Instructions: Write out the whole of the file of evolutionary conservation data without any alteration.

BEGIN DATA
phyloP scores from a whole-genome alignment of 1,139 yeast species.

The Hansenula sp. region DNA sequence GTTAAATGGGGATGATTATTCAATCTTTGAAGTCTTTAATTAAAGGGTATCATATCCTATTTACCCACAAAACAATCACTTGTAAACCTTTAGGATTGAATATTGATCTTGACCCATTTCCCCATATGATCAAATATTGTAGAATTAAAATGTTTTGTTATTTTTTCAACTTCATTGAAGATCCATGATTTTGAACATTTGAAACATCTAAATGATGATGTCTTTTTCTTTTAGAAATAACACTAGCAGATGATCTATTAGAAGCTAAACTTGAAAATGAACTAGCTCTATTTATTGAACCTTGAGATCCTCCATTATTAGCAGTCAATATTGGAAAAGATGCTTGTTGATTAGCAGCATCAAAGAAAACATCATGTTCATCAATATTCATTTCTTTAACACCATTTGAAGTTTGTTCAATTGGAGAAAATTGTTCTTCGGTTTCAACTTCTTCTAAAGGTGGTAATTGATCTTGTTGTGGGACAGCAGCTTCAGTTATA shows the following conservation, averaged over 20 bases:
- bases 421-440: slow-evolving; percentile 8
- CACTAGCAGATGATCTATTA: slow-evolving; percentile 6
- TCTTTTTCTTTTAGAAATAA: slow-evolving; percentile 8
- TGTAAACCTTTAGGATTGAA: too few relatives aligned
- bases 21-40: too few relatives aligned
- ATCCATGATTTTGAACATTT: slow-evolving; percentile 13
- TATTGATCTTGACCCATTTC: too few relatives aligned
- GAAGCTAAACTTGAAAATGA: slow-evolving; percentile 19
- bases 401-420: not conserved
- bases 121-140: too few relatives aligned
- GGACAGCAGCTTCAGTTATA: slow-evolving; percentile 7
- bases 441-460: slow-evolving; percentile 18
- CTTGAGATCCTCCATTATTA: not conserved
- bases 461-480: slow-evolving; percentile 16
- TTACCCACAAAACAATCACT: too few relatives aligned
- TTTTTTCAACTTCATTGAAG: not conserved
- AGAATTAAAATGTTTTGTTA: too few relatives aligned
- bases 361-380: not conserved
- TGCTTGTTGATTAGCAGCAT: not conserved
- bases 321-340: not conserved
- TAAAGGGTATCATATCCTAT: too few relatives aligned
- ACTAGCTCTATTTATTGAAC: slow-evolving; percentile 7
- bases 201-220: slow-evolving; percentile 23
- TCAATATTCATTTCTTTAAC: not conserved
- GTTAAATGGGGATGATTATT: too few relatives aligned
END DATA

phyloP scores from a whole-genome alignment of 1,139 yeast species.

The Hansenula sp. region DNA sequence GTTAAATGGGGATGATTATTCAATCTTTGAAGTCTTTAATTAAAGGGTATCATATCCTATTTACCCACAAAACAATCACTTGTAAACCTTTAGGATTGAATATTGATCTTGACCCATTTCCCCATATGATCAAATATTGTAGAATTAAAATGTTTTGTTATTTTTTCAACTTCATTGAAGATCCATGATTTTGAACATTTGAAACATCTAAATGATGATGTCTTTTTCTTTTAGAAATAACACTAGCAGATGATCTATTAGAAGCTAAACTTGAAAATGAACTAGCTCTATTTATTGAACCTTGAGATCCTCCATTATTAGCAGTCAATATTGGAAAAGATGCTTGTTGATTAGCAGCATCAAAGAAAACATCATGTTCATCAATATTCATTTCTTTAACACCATTTGAAGTTTGTTCAATTGGAGAAAATTGTTCTTCGGTTTCAACTTCTTCTAAAGGTGGTAATTGATCTTGTTGTGGGACAGCAGCTTCAGTTATA shows the following conservation, averaged over 20 bases:
- bases 421-440: slow-evolving; percentile 8
- CACTAGCAGATGATCTATTA: slow-evolving; percentile 6
- TCTTTTTCTTTTAGAAATAA: slow-evolving; percentile 8
- TGTAAACCTTTAGGATTGAA: too few relatives aligned
- bases 21-40: too few relatives aligned
- ATCCATGATTTTGAACATTT: slow-evolving; percentile 13
- TATTGATCTTGACCCATTTC: too few relatives aligned
- GAAGCTAAACTTGAAAATGA: slow-evolving; percentile 19
- bases 401-420: not conserved
- bases 121-140: too few relatives aligned
- GGACAGCAGCTTCAGTTATA: slow-evolving; percentile 7
- bases 441-460: slow-evolving; percentile 18
- CTTGAGATCCTCCATTATTA: not conserved
- bases 461-480: slow-evolving; percentile 16
- TTACCCACAAAACAATCACT: too few relatives aligned
- TTTTTTCAACTTCATTGAAG: not conserved
- AGAATTAAAATGTTTTGTTA: too few relatives aligned
- bases 361-380: not conserved
- TGCTTGTTGATTAGCAGCAT: not conserved
- bases 321-340: not conserved
- TAAAGGGTATCATATCCTAT: too few relatives aligned
- ACTAGCTCTATTTATTGAAC: slow-evolving; percentile 7
- bases 201-220: slow-evolving; percentile 23
- TCAATATTCATTTCTTTAAC: not conserved
- GTTAAATGGGGATGATTATT: too few relatives aligned